Paul Kantner/Jefferson Starship
Blows against the Empire
By the time Volunteers was released in November, 1969, Jefferson Airplane had become the most political of popular rock bands. Led by guitarist Paul Kantner’s rousing anthem, “We Can Be Together,” the album placed the Airplane squarely in the forefront of musical activism, just as the decade’s youthful spirit of progressive change and revolutionary rhetoric was about to implode into the “Me Decade” that followed.
But it wasn’t just politics and societal agitation that propelled Paul Kantner’s songwriting. There had also been a strain of science fiction slinking through his lyrics, most fully realized in “Wooden Ships,” the song he coauthored with Stephen Stills and David Crosby. So, when Jefferson Airplane went on hiatus in 1970, Kantner and singing partner/soon-to-be-wife Grace Slick took to the studio with a few high profile friends to flesh out a loosely configured concept album about a bunch of politically charged hippies hijacking a starship to start a new civilization on another planet.
As with most thematically conceived records of the time, the resulting Blows against the Empire works better as a collection of songs than as an integrated concept. Nonetheless, it’s an interesting extension of the direction the two had been heading with their band, and contains a mix of blazing, mostly acoustic guitar & piano rockers, with those same free-range harmonies that were a signature characteristic of the Airplane.
“Let’s Go Together,” “Have You Seen the Stars Tonite” and “Starship” would have fit snugly on Volunteers, while the beautiful melody of “A Child is Coming” sails off into the upper atmosphere before yielding in midsong to a mesmerizing chant of optimism, “it’s getting better, it’s getting brighter.”
Blows Against the Empire was credited to Paul Kantner/Jefferson Starship, the first hint that the plane was morphing into a spacecraft. Five years later, the transition was complete, and Jefferson Starship had become an actual band, led by Kantner and Slick with latter day Airplane violinist Papa John Creach and a bunch of Frisco pals who’d been helping out with their solo/duo projects of the intervening years.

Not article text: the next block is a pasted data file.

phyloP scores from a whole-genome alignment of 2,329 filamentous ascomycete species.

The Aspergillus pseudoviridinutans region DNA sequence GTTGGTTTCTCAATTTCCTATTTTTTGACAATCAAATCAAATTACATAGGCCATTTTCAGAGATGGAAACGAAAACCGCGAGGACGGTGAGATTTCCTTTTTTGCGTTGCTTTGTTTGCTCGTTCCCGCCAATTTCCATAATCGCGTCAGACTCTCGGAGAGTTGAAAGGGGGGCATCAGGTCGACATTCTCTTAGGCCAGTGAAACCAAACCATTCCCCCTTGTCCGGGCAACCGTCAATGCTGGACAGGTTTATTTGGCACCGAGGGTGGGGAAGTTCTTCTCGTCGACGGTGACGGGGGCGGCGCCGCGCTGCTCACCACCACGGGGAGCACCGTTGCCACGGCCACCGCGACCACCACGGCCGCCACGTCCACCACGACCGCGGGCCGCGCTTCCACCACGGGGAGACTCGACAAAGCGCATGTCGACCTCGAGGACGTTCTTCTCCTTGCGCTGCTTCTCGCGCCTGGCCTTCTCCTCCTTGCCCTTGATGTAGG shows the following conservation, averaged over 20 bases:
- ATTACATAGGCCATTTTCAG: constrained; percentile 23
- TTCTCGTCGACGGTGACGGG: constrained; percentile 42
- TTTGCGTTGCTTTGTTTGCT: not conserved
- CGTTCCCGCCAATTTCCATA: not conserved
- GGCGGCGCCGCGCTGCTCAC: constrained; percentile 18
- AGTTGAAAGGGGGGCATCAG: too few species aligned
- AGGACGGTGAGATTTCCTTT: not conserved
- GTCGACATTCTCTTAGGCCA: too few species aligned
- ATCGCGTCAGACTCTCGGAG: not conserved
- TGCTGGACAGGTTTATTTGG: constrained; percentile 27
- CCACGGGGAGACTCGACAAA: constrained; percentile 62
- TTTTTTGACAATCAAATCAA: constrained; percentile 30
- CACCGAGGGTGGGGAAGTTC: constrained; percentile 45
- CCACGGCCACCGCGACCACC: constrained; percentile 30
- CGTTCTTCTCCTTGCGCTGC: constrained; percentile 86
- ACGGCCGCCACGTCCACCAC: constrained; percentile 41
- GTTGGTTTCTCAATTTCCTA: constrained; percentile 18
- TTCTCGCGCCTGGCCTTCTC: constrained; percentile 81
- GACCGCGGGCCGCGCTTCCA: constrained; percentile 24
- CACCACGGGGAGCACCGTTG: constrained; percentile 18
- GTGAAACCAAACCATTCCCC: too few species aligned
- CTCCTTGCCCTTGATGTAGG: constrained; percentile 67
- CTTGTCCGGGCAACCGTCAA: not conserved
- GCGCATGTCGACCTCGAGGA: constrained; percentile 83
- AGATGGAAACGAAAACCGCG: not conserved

Red Octopus was the second official Jefferson Starship album, and it fortuitously reunited Kantner and Slick with their Airplane singing partner Marty Balin. It was Balin’s sensual slice of sexy romanticism, “Miracles,” that thrust the album and the band to heights of commercial success never approached by its predecessor aggregation. While some fans of the old band were turned off by the new, more mainstream approach, it was, after all, the disco era and much of the music here had a harder kick than the rest of the stuff on the radio.
The leadoff “Fast Buck Freddie” is as solid a rocker as anyone produced in the mid ‘70s, “Play on Love” predates what Fleetwood Mac was about to do in the same vein, “Tumblin’” is another pretty Marty Balin lovesong, and “I Want to See Another World” is prototypical Kantner in his bombastic guise.
With the Legacy reissues of these two classic ‘70s albums in richly restored and remastered editions complete with bonus live cuts, demos and alternate versions, Jefferson Starship’s own legacy can be more accurately evaluated and appreciated. It’s a trip worth taking.
copyright © 2005 Port Folio Weekly. Used by Permission.